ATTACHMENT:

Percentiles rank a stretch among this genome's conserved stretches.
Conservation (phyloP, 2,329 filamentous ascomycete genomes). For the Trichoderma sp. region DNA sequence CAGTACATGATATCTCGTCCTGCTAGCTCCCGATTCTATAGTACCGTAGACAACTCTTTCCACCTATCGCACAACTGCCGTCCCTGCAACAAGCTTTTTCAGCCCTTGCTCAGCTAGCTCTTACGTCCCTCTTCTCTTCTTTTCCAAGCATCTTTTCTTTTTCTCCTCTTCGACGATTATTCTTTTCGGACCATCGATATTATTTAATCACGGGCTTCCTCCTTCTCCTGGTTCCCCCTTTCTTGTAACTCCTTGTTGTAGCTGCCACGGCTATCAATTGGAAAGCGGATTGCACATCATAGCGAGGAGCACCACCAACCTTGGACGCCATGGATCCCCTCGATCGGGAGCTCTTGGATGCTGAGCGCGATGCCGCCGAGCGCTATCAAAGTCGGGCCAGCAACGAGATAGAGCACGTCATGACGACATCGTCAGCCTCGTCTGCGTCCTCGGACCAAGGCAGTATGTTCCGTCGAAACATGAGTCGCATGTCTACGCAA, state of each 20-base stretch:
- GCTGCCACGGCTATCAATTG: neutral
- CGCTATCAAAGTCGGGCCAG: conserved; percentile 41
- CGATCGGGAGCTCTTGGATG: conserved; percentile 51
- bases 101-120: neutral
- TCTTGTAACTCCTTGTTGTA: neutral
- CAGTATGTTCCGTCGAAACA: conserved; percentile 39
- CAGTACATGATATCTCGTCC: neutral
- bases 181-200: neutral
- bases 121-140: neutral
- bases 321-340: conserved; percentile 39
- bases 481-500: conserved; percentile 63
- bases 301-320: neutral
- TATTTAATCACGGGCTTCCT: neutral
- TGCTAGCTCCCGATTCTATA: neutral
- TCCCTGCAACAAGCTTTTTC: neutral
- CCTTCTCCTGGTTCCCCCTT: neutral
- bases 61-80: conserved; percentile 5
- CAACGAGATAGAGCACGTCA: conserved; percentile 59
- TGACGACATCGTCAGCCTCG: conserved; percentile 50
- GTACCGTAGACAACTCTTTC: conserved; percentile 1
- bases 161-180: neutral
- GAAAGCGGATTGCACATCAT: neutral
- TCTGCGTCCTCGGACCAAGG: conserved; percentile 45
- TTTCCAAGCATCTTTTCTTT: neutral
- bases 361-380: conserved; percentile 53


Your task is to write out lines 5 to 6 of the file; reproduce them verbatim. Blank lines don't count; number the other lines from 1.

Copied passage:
- CGATCGGGAGCTCTTGGATG: conserved; percentile 51
- bases 101-120: neutral